Life Update

Hello again! Those who have been following this blog for the past few months may have been wondering why I stopped posting halfway through my travel updates. The answer is that life got in the way (as it has a way of doing)…but as I am now finishing up one of my busiest semesters in graduate school so far, I am happy to announce my return. Thanks for bearing with me, and read on for more Antarctic adventures!

Even after leaving Antarctica, Boston made sure that I wasn’t done with extreme winter adventures. This year’s record-breaking blizzards had everyone asking the same question: car or snowbank?

Even after leaving Antarctica, Boston made sure that I wasn’t done with extreme winter adventures. This year’s record-breaking blizzards had everyone asking the same question: car or snowbank?

For those who may be curious, here are some of the things that I have been up to at work over the past three months:

In January, my research group published a new round of results. The most exciting (to me) is the culmination of our group’s collaboration with the Planck research team. Together, we have explored the microwave sky in more detail than anyone has ever been able to study it before. We have learned that even in one of the clearest patches of sky, dust from our galaxy still glows brightly and must be taken into account before we can draw conclusions about the earliest moments of our Universe’s existence (my research group’s primary goal). See my upcoming post on our science for more details!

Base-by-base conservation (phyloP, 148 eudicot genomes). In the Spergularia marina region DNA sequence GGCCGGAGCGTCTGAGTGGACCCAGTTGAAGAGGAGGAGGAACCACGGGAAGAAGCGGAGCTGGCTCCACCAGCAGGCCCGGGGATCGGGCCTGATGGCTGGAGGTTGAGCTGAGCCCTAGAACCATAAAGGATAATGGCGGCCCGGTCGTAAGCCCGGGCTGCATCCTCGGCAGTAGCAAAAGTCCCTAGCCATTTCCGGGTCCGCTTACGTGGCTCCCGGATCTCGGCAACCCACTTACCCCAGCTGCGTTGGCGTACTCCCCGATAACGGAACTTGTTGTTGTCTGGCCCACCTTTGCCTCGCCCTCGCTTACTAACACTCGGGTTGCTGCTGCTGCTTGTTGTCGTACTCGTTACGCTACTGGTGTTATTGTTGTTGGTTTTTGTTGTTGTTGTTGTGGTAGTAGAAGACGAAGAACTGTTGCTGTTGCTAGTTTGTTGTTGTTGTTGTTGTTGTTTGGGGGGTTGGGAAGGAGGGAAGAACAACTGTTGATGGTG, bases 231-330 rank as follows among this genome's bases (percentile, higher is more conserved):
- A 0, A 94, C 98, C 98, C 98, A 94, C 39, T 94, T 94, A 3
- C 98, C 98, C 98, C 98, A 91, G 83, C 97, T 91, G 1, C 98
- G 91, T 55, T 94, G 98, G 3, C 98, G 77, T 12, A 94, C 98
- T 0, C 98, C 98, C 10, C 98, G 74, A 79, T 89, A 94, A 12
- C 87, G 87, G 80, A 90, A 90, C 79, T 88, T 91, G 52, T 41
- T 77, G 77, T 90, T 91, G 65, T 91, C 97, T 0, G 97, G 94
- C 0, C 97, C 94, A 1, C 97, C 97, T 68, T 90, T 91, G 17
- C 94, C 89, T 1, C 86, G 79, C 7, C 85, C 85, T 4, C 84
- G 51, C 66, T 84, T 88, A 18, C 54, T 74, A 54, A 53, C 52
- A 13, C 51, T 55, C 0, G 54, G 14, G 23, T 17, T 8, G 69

At the beginning of March, I passed my Research Exam! (Preparing for this was the main reason for my initial disappearance from the blogosphere.) To achieve this, I had to write a report on the work I have completed in graduate school so far and present my research to a faculty committee. The committee asked me questions about my work and related areas of astrophysics and determined that I was knowledgeable enough to continue my studies. This means that according to the Harvard Astronomy Department, I have completed my candidacy/masters student work and I am officially a “Ph.D. Candidate.” I am now transitioning to my thesis work and plan to graduate in 2018.